Patti Smith – After leaving to get food (after about an hour and a half wait time and time it took me to eat and find a place to sit the VIP area) and seeing a little bit of TLC, I found myself in bit of a predicament – I had to use the restroom. I could either, use the porta-potties in the VIP area and wait twenty minutes, or I could wait even longer and use a real toilet inside the Observatory and try to refill my water bottle in the sink. In doing this, I would miss out on most of Patti Smith’s set. So, I did what I had to do, and surprisingly made it back within 30 minutes for Patti’s set. She was fantastic, although the crowd was not (see, Cons). She chanted about how fantastic the energy of Beach Goth was and about how great this generation was and sang “My Generation” and it was magical.








Location – When my friend texted me 30 minutes before doors asking me what city Oak Canyon Park was in, it was a testament to the apparent lack of communication between the ticketholders and the organizers of the festival. I saw posters that were still being circulated days before the show with the wrong location listed on it, and just knew that this was going to be a mess.


Set time conflicts – Not only were there horrible set time conflicts, the long gaps between bands were unbearable. I wished I could’ve taken a 4 hour nap in between bands, but there was no where to go, no where to sit let alone lie down. I also felt that most of the bands that I wanted to see were on Sunday, leaving Saturday somewhat sparse, which was unfortunate because I ended up not returning on Sunday.

The heat  - There’s obviously nothing that the organizers could’ve done about this, but come on? Only one water fountain for thousands of people to have to rely on for hydration located inside the Observatory? And $3 waters cash only? That’s criminal; to wait for people to pass out before giving them water. I was able to sneak in my refillable water bottle thinking that I could just go inside to refill my bottle but there was a line that was a minimum 30 minute wait to refill it, and there was no way I could wait in it and they wouldn't refill it at the bar. At least at The Observatory there’s an Urgent Care right next door.


Cost – Now, luckily I didn't have to pay to get into Beach Goth, but for the poor souls that did, it was a major let down. At one point, they stopped letting people in and out of the Constellation Room and Observatory, preventing people from accessing the water fountain, some of the bathrooms, and there was a line similar to Disneyland. So, if you wanted to see a band inside, you had to get in line and probably miss out on whomever you came to see, which isn’t fair if you spent $200+ on parking and a ticket. I had my friend drop me off at the festival after seeing the ridiculous prices for parking, given that I live all of 15 minutes away from the Observatory and had planned on having her pick me up afterwards but I ended up taking a Lyft back using the official Beach Goth Lyft Code (which also didn't work because cars weren’t allowed to pick you up in front of the Observatory since the street was closed down)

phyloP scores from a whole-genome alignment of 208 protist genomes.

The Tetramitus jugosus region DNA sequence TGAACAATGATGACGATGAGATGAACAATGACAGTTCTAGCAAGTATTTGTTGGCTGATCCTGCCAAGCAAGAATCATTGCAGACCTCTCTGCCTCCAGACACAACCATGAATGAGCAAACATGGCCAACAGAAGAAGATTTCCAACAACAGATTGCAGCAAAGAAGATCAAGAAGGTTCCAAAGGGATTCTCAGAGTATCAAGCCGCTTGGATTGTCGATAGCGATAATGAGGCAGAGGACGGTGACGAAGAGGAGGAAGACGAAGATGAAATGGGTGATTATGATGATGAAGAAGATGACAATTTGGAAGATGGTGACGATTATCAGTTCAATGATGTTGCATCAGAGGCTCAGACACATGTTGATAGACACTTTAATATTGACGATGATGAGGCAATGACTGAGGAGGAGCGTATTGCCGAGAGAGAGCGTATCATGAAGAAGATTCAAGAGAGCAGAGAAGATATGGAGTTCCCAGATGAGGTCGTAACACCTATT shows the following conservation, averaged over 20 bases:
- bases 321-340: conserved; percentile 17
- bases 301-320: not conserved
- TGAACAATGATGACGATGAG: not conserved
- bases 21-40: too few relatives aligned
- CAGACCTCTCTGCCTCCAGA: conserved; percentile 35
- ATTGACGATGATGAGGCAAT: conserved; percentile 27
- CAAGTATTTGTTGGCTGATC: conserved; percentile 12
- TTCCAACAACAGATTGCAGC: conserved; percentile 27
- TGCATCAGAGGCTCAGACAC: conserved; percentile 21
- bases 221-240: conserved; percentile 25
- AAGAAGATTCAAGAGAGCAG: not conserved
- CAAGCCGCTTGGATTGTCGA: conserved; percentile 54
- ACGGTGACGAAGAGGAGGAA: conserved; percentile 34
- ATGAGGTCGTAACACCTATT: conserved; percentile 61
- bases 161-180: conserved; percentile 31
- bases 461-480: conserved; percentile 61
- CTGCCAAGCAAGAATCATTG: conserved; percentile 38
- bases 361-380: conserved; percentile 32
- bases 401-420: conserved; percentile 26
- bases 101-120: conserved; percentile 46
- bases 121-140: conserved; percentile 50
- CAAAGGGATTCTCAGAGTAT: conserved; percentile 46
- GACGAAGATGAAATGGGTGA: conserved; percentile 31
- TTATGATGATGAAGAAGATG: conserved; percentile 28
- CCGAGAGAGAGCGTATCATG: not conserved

The Crowd [towards the end of the night] – Partially due to the location, they oversold the festival by thousands of tickets. They should’ve stopped selling tickets as soon as they knew that the venue was to change from Oak Canyon to The Observatory because I realized by the time Patti Smith’s set had ended, I couldn’t breathe within the crowd and I had to bite (yes, you read that) people’s arms to get them off of me and rip girl’s fringed vests off of my jacket, loosing pins off my jacket (still upset about that, by the way) in order to get out of the pit where people were just pushing for fun and just to get out of the festival in general. I’m not one to have panic attacks, but I’m pretty sure that's what I had inside that pit because I couldn’t breathe, and it triggered a migraine and I ended up going home and never went back. It was a major disappointment, since I waited around most of the day just to see the Growlers. As I found myself walking out of the festival I thought, what if I had fainted inside that pit? There would’ve been no way of getting help and there were no medical people to be seen and I never saw a medical tent. I took a picture of the crowd from a random ramp that they had set up behind the sound booth of the sheer number of people that they had let in and after taking that photo I decided it was time to get a Lyft home and call it a night.